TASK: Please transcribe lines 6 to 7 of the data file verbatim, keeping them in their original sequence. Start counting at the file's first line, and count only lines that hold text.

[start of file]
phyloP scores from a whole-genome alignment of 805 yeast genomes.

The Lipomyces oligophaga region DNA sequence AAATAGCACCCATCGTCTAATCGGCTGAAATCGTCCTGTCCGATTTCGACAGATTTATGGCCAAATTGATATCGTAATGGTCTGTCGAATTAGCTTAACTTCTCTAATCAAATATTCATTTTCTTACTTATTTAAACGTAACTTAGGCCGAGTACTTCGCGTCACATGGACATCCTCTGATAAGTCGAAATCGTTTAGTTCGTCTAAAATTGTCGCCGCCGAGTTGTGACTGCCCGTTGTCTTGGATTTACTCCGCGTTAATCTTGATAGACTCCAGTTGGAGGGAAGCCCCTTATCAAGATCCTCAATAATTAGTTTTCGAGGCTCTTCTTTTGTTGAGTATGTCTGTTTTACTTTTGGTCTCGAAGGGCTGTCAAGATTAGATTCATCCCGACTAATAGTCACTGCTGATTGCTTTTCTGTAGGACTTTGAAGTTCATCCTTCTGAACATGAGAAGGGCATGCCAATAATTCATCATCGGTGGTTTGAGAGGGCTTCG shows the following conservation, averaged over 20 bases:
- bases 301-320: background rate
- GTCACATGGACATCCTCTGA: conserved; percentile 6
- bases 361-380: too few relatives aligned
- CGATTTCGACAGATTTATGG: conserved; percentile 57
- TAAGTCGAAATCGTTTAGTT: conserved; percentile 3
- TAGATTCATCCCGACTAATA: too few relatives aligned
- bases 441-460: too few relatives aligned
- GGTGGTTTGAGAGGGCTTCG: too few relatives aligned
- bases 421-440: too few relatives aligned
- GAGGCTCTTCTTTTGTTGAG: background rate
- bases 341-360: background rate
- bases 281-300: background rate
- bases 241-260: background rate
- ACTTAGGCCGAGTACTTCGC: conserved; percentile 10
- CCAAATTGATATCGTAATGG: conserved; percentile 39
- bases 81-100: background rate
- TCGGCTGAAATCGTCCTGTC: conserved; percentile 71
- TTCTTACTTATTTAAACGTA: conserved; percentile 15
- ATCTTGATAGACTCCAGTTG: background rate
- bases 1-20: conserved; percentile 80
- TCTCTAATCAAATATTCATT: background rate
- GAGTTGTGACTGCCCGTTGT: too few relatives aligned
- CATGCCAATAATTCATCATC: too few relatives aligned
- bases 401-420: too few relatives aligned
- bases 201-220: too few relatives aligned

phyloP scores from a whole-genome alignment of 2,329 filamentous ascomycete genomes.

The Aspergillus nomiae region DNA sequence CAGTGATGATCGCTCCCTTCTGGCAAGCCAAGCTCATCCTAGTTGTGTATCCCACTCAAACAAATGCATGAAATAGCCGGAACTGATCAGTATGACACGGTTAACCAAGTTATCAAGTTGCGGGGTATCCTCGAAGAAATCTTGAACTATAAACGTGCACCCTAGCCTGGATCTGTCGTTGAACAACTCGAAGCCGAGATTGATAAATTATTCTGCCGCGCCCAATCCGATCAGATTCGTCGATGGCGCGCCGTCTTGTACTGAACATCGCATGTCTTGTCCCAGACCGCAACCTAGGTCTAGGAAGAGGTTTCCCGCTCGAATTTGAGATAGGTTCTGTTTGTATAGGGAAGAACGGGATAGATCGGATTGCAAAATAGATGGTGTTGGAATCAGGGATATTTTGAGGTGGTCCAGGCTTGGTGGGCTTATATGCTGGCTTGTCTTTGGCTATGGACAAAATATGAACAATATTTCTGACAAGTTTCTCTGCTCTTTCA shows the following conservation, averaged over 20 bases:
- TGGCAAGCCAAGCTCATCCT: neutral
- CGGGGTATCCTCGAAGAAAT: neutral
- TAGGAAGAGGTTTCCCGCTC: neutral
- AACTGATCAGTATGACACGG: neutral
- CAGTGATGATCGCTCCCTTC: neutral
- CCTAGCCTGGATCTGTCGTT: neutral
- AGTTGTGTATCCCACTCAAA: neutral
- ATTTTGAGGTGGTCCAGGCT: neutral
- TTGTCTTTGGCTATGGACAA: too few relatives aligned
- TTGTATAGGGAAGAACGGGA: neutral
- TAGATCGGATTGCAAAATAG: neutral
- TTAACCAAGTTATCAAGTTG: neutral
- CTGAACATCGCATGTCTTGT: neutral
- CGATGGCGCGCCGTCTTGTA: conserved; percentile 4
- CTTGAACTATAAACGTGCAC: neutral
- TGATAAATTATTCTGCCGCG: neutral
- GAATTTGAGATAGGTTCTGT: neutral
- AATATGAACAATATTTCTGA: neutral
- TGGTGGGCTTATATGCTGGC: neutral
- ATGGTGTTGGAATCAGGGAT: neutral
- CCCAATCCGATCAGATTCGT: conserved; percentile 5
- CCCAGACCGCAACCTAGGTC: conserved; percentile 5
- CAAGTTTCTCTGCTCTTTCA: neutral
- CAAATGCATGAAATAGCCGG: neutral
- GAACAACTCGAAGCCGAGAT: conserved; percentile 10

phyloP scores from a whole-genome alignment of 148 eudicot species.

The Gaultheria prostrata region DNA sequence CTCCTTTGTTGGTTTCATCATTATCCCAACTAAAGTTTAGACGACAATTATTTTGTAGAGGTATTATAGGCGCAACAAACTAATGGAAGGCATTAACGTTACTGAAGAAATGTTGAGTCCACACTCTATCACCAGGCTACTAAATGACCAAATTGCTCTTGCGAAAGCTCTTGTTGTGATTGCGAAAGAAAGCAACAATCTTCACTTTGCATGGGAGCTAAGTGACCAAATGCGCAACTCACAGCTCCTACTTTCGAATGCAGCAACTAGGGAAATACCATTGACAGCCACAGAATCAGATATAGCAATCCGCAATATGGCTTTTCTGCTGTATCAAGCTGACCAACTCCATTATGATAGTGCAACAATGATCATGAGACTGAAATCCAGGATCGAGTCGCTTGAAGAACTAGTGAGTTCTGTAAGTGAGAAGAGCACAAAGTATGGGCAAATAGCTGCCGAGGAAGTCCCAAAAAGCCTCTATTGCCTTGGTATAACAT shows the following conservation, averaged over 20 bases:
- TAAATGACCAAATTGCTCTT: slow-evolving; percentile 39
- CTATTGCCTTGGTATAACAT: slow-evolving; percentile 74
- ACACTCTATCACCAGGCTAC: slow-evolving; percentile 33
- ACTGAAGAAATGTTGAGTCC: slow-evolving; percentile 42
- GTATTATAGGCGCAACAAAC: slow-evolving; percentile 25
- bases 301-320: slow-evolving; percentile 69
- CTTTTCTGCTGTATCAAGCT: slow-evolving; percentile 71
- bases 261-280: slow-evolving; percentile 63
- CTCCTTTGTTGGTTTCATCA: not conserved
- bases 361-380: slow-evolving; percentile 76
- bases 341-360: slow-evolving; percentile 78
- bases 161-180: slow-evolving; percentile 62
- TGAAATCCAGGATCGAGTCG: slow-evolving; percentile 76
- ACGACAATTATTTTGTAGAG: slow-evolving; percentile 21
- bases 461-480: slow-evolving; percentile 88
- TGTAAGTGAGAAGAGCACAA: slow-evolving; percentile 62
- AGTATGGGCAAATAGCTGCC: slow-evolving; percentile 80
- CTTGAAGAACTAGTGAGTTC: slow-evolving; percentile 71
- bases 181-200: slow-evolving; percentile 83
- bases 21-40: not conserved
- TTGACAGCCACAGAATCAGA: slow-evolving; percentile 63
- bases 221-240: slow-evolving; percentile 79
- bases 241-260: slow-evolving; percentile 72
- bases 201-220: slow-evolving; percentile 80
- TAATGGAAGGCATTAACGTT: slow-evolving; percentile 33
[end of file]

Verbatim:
- CGATTTCGACAGATTTATGG: conserved; percentile 57
- TAAGTCGAAATCGTTTAGTT: conserved; percentile 3